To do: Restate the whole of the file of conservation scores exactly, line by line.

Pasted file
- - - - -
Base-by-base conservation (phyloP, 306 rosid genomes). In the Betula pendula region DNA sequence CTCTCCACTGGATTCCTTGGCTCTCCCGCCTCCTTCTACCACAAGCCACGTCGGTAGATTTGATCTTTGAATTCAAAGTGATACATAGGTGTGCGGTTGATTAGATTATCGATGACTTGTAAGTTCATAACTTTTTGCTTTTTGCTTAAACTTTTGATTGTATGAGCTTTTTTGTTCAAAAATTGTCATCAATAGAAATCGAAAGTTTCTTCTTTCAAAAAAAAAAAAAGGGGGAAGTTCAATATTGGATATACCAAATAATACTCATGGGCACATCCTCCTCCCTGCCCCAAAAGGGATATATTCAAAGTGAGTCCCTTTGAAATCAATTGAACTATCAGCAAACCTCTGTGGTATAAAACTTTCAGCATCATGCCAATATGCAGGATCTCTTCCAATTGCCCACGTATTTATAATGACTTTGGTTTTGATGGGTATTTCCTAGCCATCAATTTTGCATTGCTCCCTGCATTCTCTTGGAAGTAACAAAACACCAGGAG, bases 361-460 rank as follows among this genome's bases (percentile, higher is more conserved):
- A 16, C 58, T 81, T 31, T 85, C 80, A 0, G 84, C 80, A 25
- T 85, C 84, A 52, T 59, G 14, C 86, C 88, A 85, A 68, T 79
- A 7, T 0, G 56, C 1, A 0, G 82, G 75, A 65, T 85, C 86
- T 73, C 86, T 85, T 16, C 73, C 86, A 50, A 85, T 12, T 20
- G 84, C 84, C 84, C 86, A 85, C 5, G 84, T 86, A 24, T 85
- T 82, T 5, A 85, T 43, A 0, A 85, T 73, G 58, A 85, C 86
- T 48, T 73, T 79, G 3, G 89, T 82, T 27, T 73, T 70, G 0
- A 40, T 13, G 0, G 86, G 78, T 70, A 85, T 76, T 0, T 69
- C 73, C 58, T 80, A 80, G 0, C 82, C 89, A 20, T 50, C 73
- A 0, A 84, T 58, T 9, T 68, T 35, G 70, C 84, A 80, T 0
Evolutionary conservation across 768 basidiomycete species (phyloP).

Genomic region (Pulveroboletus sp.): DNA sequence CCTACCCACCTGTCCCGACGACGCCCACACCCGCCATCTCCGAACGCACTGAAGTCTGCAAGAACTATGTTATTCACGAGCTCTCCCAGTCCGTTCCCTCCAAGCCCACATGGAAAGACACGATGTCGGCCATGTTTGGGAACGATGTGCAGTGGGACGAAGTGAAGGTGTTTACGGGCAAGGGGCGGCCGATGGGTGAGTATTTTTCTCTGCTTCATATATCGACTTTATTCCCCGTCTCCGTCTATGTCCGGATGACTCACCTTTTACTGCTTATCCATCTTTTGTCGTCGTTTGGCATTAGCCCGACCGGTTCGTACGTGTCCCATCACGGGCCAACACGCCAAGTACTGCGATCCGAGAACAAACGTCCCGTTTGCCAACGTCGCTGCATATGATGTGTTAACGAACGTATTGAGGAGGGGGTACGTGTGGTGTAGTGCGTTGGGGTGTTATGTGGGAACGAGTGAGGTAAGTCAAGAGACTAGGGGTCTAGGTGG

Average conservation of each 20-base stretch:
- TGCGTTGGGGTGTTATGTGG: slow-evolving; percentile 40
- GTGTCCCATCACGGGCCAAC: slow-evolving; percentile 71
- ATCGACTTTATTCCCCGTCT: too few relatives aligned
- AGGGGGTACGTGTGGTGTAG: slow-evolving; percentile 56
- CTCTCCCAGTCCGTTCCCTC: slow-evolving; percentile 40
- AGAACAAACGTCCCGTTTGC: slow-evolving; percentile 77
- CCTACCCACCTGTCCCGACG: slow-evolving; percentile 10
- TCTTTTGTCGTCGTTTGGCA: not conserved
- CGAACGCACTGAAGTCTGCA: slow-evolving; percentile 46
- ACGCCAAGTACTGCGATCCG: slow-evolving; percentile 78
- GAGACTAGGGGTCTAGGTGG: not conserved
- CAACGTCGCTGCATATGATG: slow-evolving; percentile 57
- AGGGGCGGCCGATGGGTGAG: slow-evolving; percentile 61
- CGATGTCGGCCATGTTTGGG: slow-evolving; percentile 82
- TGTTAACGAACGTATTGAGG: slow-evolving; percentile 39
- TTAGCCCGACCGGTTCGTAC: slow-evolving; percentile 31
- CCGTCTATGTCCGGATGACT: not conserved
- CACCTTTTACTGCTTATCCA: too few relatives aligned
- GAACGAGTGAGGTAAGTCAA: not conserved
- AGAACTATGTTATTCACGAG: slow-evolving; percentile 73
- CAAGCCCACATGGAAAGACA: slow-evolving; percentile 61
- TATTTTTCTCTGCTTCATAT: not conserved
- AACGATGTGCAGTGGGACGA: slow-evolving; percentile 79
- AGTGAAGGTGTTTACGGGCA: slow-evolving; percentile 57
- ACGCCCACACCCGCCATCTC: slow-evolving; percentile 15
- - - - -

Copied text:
Base-by-base conservation (phyloP, 306 rosid genomes). In the Betula pendula region DNA sequence CTCTCCACTGGATTCCTTGGCTCTCCCGCCTCCTTCTACCACAAGCCACGTCGGTAGATTTGATCTTTGAATTCAAAGTGATACATAGGTGTGCGGTTGATTAGATTATCGATGACTTGTAAGTTCATAACTTTTTGCTTTTTGCTTAAACTTTTGATTGTATGAGCTTTTTTGTTCAAAAATTGTCATCAATAGAAATCGAAAGTTTCTTCTTTCAAAAAAAAAAAAAGGGGGAAGTTCAATATTGGATATACCAAATAATACTCATGGGCACATCCTCCTCCCTGCCCCAAAAGGGATATATTCAAAGTGAGTCCCTTTGAAATCAATTGAACTATCAGCAAACCTCTGTGGTATAAAACTTTCAGCATCATGCCAATATGCAGGATCTCTTCCAATTGCCCACGTATTTATAATGACTTTGGTTTTGATGGGTATTTCCTAGCCATCAATTTTGCATTGCTCCCTGCATTCTCTTGGAAGTAACAAAACACCAGGAG, bases 361-460 rank as follows among this genome's bases (percentile, higher is more conserved):
- A 16, C 58, T 81, T 31, T 85, C 80, A 0, G 84, C 80, A 25
- T 85, C 84, A 52, T 59, G 14, C 86, C 88, A 85, A 68, T 79
- A 7, T 0, G 56, C 1, A 0, G 82, G 75, A 65, T 85, C 86
- T 73, C 86, T 85, T 16, C 73, C 86, A 50, A 85, T 12, T 20
- G 84, C 84, C 84, C 86, A 85, C 5, G 84, T 86, A 24, T 85
- T 82, T 5, A 85, T 43, A 0, A 85, T 73, G 58, A 85, C 86
- T 48, T 73, T 79, G 3, G 89, T 82, T 27, T 73, T 70, G 0
- A 40, T 13, G 0, G 86, G 78, T 70, A 85, T 76, T 0, T 69
- C 73, C 58, T 80, A 80, G 0, C 82, C 89, A 20, T 50, C 73
- A 0, A 84, T 58, T 9, T 68, T 35, G 70, C 84, A 80, T 0
Evolutionary conservation across 768 basidiomycete species (phyloP).

Genomic region (Pulveroboletus sp.): DNA sequence CCTACCCACCTGTCCCGACGACGCCCACACCCGCCATCTCCGAACGCACTGAAGTCTGCAAGAACTATGTTATTCACGAGCTCTCCCAGTCCGTTCCCTCCAAGCCCACATGGAAAGACACGATGTCGGCCATGTTTGGGAACGATGTGCAGTGGGACGAAGTGAAGGTGTTTACGGGCAAGGGGCGGCCGATGGGTGAGTATTTTTCTCTGCTTCATATATCGACTTTATTCCCCGTCTCCGTCTATGTCCGGATGACTCACCTTTTACTGCTTATCCATCTTTTGTCGTCGTTTGGCATTAGCCCGACCGGTTCGTACGTGTCCCATCACGGGCCAACACGCCAAGTACTGCGATCCGAGAACAAACGTCCCGTTTGCCAACGTCGCTGCATATGATGTGTTAACGAACGTATTGAGGAGGGGGTACGTGTGGTGTAGTGCGTTGGGGTGTTATGTGGGAACGAGTGAGGTAAGTCAAGAGACTAGGGGTCTAGGTGG

Average conservation of each 20-base stretch:
- TGCGTTGGGGTGTTATGTGG: slow-evolving; percentile 40
- GTGTCCCATCACGGGCCAAC: slow-evolving; percentile 71
- ATCGACTTTATTCCCCGTCT: too few relatives aligned
- AGGGGGTACGTGTGGTGTAG: slow-evolving; percentile 56
- CTCTCCCAGTCCGTTCCCTC: slow-evolving; percentile 40
- AGAACAAACGTCCCGTTTGC: slow-evolving; percentile 77
- CCTACCCACCTGTCCCGACG: slow-evolving; percentile 10
- TCTTTTGTCGTCGTTTGGCA: not conserved
- CGAACGCACTGAAGTCTGCA: slow-evolving; percentile 46
- ACGCCAAGTACTGCGATCCG: slow-evolving; percentile 78
- GAGACTAGGGGTCTAGGTGG: not conserved
- CAACGTCGCTGCATATGATG: slow-evolving; percentile 57
- AGGGGCGGCCGATGGGTGAG: slow-evolving; percentile 61
- CGATGTCGGCCATGTTTGGG: slow-evolving; percentile 82
- TGTTAACGAACGTATTGAGG: slow-evolving; percentile 39
- TTAGCCCGACCGGTTCGTAC: slow-evolving; percentile 31
- CCGTCTATGTCCGGATGACT: not conserved
- CACCTTTTACTGCTTATCCA: too few relatives aligned
- GAACGAGTGAGGTAAGTCAA: not conserved
- AGAACTATGTTATTCACGAG: slow-evolving; percentile 73
- CAAGCCCACATGGAAAGACA: slow-evolving; percentile 61
- TATTTTTCTCTGCTTCATAT: not conserved
- AACGATGTGCAGTGGGACGA: slow-evolving; percentile 79
- AGTGAAGGTGTTTACGGGCA: slow-evolving; percentile 57
- ACGCCCACACCCGCCATCTC: slow-evolving; percentile 15